The following is a list from rollcall.com [rollcall.com] of the Democrats in the U.S. Senate that have served for at least 20 years and the dates when they first took office ...
    Patrick J. Leahy, Vt.-Jan. 14, 1975 Barbara A. Mikulski, Md.-Jan. 6, 1987 Harry Reid, Nev.-Jan. 6, 1987 Dianne Feinstein, Calif.-Nov. 4, 1992 Barbara Boxer, Calif.-Jan. 5, 1993 Patty Murray, Wash.-Jan. 5, 1993

    The following is a list from rollcall.com [rollcall.com] of the Republicans in the U.S. House of Representatives that have served for at least 20 years and the dates when they first took office ...
    Don Young, Alaska-March 6, 1973 Jim Sensenbrenner, Wis.-Jan. 15, 1979 Harold Rogers, Ky.-Jan. 5, 1981 Christopher H. Smith, N.J.-Jan. 5, 1981 Joe L. Barton, Texas Jan. 3, 1985 Lamar Smith, Texas Jan. 6, 1987 Fred Upton, Mich.-Jan. 6, 1987 John J. Duncan Jr., Tenn.-Nov. 8, 1988 Dana Rohrabacher, Calif.-Jan. 3, 1989 Ileana Ros-Lehtinen, Fla.-Aug. 29, 1989 John A. Boehner, Ohio-Jan. 3, 1991 Sam Johnson, Texas-May 18, 1991 Ken Calvert, Calif.-Jan. 5, 1993 Robert W. Goodlatte, Va.-Jan. 5, 1993 Peter T. King, N.Y.-Jan. 5, 1993 John L. Mica, Fla.-Jan. 5, 1993 Ed Royce, Calif.-Jan. 5, 1993 Frank D. Lucas, Okla.-May 10, 1994 Rodney Frelinghuysen, N.J.-Jan. 4, 1995 Walter B. Jones, N.C.-Jan. 4, 1995 Frank A. LoBiondo, N.J.-Jan. 4, 1995 Mac Thornberry, Texas-Jan. 4, 1995 Edward Whitfield, Ky.-Jan. 4, 1995

    The following is a list from rollcall.com [rollcall.com] of the Democrats in the U.S. House of Representatives that have served for at least 20 years and the dates when they first took office ...
    John Conyers Jr., Mich.-Jan. 4, 1965 Charles B. Rangel, N.Y.-Jan. 21, 1971 Steny H. Hoyer, Md.-May 19, 1981 Marcy Kaptur, Ohio-Jan. 3, 1983 Sander M. Levin, Mich.-Jan. 3, 1983 Peter J. Visclosky, Ind.-Jan. 3, 1985 Peter A. DeFazio, Ore.-Jan. 6, 1987 John Lewis, Ga.-Jan. 6, 1987 Louise M. Slaughter, N.Y.-Jan. 6, 1987 Nancy Pelosi, Calif.-June 2, 1987 Frank Pallone Jr., N.J.-Nov. 8, 1988 Eliot L. Engel, N.Y.-Jan. 3, 1989 Nita M. Lowey, N.Y.-Jan. 3, 1989 Jim McDermott, Wash.-Jan. 3, 1989 Richard E. Neal, Mass.-Jan. 3, 1989 José E. Serrano, N.Y.-March 20, 1990 David E. Price, N.C.-Jan. 7, 1997 Also served 1987-95 Rosa DeLauro, Conn.-Jan. 3, 1991 Collin C. Peterson, Minn.-Jan. 3, 1991 Maxine Waters, Calif.-Jan. 3, 1991 Jerrold Nadler, N.Y.-Nov. 3, 1992 Jim Cooper, Tenn.-Jan. 7, 2003 Also served 1983-95 Xavier Becerra, Calif.-Jan. 5, 1993 Sanford D. Bishop Jr., Ga.-Jan. 5, 1993 Corrine Brown, Fla.-Jan. 5, 1993 James E. Clyburn, S.C.-Jan. 5, 1993 Anna G. Eshoo, Calif.-Jan. 5, 1993 Gene Green, Texas-Jan. 5, 1993 Luis V. Gutierrez, Ill.-Jan. 5, 1993 Alcee L. Hastings, Fla.-Jan. 5, 1993 Eddie Bernice Johnson, Texas-Jan. 5, 1993 Carolyn B. Maloney, N.Y.-Jan. 5, 1993 Lucille Roybal-Allard, Calif.-Jan. 5, 1993 Bobby L. Rush, Ill.-Jan. 5, 1993 Robert C. Scott, Va.-Jan. 5, 1993 Nydia M. Velázquez, N.Y.-Jan. 5, 1993 Bennie Thompson, Miss.-April 13, 1993 Sam Farr, Calif.-June 8, 1993 Lloyd Doggett, Texas-Jan. 4, 1995 Mike Doyle, Pa.-Jan. 4, 1995 Chaka Fattah, Pa.-Jan. 4, 1995 Sheila Jackson Lee, Texas-Jan. 4, 1995 Zoe Lofgren, Calif.-Jan. 4, 1995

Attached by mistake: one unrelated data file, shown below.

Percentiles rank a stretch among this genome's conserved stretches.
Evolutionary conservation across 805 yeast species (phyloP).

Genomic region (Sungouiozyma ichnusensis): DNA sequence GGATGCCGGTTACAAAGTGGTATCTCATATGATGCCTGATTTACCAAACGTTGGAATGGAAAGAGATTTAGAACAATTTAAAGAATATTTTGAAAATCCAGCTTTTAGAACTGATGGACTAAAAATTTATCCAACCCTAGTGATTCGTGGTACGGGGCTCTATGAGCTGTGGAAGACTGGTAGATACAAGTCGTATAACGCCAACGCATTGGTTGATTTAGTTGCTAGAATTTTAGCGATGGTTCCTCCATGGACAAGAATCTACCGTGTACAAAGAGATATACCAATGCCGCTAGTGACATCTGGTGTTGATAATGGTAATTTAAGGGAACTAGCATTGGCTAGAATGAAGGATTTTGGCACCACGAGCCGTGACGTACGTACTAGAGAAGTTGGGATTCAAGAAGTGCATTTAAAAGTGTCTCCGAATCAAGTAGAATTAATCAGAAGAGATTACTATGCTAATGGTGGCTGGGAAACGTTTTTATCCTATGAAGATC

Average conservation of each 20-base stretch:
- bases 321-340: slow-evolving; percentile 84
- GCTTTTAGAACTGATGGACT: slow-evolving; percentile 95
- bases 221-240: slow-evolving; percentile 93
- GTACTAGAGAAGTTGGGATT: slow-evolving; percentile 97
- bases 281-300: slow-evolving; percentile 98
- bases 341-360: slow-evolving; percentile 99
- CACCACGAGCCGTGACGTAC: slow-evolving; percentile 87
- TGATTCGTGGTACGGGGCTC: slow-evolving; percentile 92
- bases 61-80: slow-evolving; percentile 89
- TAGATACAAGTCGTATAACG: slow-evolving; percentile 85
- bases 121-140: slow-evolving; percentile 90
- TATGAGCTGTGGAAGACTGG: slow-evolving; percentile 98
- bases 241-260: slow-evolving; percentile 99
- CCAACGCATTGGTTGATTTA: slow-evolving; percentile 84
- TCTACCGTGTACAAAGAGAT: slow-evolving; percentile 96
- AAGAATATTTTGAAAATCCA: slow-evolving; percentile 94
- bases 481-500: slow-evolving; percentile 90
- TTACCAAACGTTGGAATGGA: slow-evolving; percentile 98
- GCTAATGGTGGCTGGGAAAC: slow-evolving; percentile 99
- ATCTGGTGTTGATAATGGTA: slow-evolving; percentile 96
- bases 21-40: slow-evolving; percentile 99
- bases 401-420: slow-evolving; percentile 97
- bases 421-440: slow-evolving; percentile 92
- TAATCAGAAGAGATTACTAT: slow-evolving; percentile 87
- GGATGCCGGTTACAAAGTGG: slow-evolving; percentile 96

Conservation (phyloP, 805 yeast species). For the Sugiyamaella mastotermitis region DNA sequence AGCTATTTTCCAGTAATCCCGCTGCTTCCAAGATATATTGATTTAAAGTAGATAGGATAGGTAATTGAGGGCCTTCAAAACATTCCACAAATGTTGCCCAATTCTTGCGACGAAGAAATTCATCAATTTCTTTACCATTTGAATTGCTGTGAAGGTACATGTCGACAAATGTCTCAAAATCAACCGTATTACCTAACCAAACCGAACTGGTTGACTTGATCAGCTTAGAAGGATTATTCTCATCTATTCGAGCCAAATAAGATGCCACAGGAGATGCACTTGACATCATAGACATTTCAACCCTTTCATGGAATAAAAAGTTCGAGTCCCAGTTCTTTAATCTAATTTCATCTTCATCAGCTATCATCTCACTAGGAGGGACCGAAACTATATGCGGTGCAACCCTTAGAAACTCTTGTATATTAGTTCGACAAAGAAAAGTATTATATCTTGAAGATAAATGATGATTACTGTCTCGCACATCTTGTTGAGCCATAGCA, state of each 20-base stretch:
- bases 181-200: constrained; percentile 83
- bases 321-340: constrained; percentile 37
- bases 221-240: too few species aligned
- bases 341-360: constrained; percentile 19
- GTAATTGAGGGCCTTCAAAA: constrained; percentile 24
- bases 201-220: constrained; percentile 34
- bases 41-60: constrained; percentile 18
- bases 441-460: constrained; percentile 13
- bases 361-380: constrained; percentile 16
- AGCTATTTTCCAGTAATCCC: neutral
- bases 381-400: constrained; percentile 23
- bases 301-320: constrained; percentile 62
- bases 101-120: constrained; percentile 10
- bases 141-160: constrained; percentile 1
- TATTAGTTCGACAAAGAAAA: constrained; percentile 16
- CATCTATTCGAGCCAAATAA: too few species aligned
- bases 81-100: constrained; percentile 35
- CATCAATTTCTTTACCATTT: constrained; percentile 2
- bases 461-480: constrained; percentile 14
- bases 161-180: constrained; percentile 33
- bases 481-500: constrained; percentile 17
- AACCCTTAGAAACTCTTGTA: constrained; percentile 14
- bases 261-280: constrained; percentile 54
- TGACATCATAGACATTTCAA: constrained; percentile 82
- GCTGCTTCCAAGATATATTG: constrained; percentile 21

• I appreciate the sentiment - but the reality of legislative term limits is it empowers lobbyists because with term limits in place they'll be the only people on the hill who truly understand how to navigate parliamentary procedure and get anything done. It can take a good year or two to get up to speed on that, and another two to four years to build up enough clout to actually get anything done.

      The problems isn't terms, it's gerrymandering. Most of these folks haven't faced a competitive race for their seat

    • If you get rid of all of the professionals, all you are left with are the amateurs.

  • ... you buy a gun, and you become a republican. That's been the cycle for a long time. Yeah, lots of republicans have croaked lately but they're being replaced by democrats shifting over.

    Besides, as we've seen the last 6 years there isn't much difference between the two. One party is right-wing, and the other is 1 order of magnitude further to the right. Either way the republicans and their supporters win.
  • by ColonelPanic ( 138077 ) on Tuesday May 19, 2015 @10:39AM (#49725861)

    1) Hate-crazed science-denying racists and homophobes.

    2) People who are willing to be associated with hate-crazed science-denying racists and homophobes.

  • by irrational_design ( 1895848 ) on Tuesday May 19, 2015 @11:58AM (#49726675)
    A two party system is bad enough. I would imagine what would effectively be a one party system would be even worse.
  • by nospam007 ( 722110 ) * on Tuesday May 19, 2015 @11:59AM (#49726691)

    But people get older all the time.Years ago, you could remain Democrat until you died at 50-60 of a heart attack.

    Now medicine has evolved and more and more people get to the age where you become Republican naturally.

  • What's up with all the political articles? Starting flame wars? I come to /. for TECH discussions. I get my political news elsewhere.